Gifts for a Down Payment Are No Problem!
Gifts from relatives and domestic partners are an acceptable source for both down payment and closing costs when financing a primary residence or vacation home — but gifts cannot be used when financing a rental property.
Here’s how it works:
- Accunet will prepare a Gift Letter for both you and the gift donor(s) to sign, detailing the amount of the gift, your relationship with the donor and stating the money is a true gift and not a loan.
- The “myth” of the $15,000 Gift Limit: If someone gives a gift of $15,000 or less in 2020 to another person, nothing has to be filed with the IRS, and there’s no gift tax. Of course, you should always check with your tax advisor, especially if you’re a first-time homebuyer. All you have to do (according to page 25 of IRS Publication 559) is file IRS Form 709 to report the gift amount if it exceeds $15,000. Filing this form allows the IRS to keep track of how close the donor is to exceeding the current lifetime gift exclusion amount of $11,400,000 in 2020. Not too many people have to worry about blowing through that limit! Also, a married mom and dad can make four $15,000 gifts to, say, their married sons- and daughters-in-law for a total of $60,000, and they would stay below the annual limit. Here’s how that would look:
- Dad gifts $15,000 to son and $15,000 to daughter-in-law
- Mom gifts $15,000 to son and $15,000 to daughter-in-law
- The easiest way to have the donor gift the funds is via a Cashier’s Check at the actual closing. This method avoids tedious verification steps which are required if the donor gives the gift to the home buyer via personal check.
- If a personal check is used to provide the gift, we need to document an “audit trail” to make certain the donor actually gave the gift funds and not some interested party to the transaction like the real estate agent or seller. Fraudulent gifts were one of the problems in the mortgage and foreclosure crisis. If you’re receiving a gift via personal check, here’s what you need to do:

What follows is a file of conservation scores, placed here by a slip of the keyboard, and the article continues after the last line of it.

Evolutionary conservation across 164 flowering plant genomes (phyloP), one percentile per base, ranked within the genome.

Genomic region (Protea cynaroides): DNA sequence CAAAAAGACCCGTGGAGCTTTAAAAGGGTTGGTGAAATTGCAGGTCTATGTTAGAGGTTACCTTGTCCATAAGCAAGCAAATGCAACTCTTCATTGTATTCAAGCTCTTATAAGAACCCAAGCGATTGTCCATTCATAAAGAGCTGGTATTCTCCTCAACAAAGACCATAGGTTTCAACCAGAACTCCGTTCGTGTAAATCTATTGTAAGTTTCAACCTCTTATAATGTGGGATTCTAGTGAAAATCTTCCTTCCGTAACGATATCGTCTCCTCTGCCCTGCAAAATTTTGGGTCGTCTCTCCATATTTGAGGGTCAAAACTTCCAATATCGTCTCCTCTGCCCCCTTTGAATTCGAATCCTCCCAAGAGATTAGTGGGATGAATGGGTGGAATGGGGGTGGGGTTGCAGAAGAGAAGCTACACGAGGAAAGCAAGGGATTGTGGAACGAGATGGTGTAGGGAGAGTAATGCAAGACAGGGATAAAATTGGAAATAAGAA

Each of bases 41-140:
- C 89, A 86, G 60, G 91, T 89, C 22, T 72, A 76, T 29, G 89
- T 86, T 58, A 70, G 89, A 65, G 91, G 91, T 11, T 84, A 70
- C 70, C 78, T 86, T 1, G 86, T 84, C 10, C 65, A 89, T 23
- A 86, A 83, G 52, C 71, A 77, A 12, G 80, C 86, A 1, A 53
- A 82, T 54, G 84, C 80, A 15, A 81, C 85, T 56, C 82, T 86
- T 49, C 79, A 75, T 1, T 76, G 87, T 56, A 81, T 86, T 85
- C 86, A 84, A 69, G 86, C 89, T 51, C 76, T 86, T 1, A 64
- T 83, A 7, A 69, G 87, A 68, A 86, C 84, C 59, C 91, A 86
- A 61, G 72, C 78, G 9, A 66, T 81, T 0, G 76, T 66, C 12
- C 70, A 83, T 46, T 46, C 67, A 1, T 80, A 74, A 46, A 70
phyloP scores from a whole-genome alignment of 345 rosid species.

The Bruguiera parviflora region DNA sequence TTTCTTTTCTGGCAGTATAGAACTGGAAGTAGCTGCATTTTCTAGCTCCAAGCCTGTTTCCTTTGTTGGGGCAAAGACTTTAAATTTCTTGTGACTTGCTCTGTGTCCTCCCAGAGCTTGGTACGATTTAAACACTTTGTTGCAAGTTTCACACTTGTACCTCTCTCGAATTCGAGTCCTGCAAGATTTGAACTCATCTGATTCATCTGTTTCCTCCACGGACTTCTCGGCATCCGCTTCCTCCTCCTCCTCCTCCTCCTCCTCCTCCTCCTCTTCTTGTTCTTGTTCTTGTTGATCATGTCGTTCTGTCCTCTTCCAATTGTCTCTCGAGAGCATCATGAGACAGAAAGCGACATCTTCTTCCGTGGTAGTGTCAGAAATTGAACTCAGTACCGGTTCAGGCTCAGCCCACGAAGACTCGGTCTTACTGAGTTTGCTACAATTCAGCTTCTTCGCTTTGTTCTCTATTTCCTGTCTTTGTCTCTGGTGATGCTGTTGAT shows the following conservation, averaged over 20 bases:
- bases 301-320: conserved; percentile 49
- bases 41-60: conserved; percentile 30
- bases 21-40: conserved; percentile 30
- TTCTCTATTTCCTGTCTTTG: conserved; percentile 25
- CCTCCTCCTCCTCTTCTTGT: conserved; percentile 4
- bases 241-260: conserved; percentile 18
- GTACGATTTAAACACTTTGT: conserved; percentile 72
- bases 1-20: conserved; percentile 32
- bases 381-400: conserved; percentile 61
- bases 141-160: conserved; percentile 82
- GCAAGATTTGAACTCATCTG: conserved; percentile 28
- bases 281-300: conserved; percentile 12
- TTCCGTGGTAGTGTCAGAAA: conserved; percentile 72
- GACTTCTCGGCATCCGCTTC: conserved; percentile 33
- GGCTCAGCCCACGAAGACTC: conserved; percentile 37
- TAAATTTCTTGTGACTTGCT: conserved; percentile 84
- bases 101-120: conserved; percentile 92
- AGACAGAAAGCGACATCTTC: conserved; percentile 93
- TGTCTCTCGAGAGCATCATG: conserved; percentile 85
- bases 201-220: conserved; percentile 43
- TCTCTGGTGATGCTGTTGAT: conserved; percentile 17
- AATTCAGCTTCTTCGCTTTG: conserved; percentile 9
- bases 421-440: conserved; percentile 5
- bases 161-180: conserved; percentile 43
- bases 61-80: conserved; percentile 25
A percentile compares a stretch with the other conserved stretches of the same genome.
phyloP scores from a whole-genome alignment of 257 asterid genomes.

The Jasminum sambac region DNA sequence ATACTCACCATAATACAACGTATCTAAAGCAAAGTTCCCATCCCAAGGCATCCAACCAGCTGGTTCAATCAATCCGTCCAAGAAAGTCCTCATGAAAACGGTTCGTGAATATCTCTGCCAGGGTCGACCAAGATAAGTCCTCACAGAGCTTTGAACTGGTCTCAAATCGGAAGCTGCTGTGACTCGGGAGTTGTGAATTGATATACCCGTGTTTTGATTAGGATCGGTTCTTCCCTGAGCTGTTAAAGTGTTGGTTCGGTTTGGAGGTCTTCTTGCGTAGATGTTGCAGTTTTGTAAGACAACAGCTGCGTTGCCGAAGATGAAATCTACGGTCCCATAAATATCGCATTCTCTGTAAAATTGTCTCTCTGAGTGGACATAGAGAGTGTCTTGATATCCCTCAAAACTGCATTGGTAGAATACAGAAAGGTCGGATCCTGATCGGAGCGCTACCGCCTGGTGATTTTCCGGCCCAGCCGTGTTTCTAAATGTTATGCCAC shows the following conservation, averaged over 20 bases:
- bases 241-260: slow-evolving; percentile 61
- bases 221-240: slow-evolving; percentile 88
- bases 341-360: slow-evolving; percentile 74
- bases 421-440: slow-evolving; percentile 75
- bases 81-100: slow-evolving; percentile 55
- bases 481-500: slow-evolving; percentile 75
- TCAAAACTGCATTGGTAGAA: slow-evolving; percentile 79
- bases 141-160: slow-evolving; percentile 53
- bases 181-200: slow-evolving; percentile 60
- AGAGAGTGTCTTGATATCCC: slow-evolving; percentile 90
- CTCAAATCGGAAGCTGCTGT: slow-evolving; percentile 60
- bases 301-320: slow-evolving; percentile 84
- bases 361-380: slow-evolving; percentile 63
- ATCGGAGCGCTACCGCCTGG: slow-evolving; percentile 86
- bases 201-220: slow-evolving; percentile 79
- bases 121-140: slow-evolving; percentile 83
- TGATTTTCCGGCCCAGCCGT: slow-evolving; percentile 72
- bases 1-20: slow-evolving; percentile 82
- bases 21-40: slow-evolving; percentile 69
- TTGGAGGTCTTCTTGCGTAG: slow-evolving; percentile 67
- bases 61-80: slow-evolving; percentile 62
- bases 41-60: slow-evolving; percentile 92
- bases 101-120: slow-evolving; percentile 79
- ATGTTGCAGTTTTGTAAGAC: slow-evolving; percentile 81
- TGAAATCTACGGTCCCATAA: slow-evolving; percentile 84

- Make a copy of any gift check(s) received.
- Get documentation from the donor that the gift check was cashed, like a copy of the back of the gift check, or a donor’s bank statement showing the gift check cleared their account.
- We also need to verify the gift check was deposited into your bank account. A copy of a deposit receipt or an online account transaction history are usually easiest.
Gifts from domestic partners
If both partners in a relationship are applying for the loan, there’s generally no issue. What gets tricky is when only one partner is applying for the loan, but some or all of the down payment is coming from the non-borrowing partner.
In these cases, we need to verify that an actual previous relationship exists, typically by showing both parties have lived at the same address for a significant period of time. The gift check from the donor showing the same address as the gift recipient is a good source of documentation for verifying common residency.
In the case of couples engaged to be married, a newspaper announcement of the engagement or copy of the wedding invitation itself can also typically be used as documentation of the relationship.
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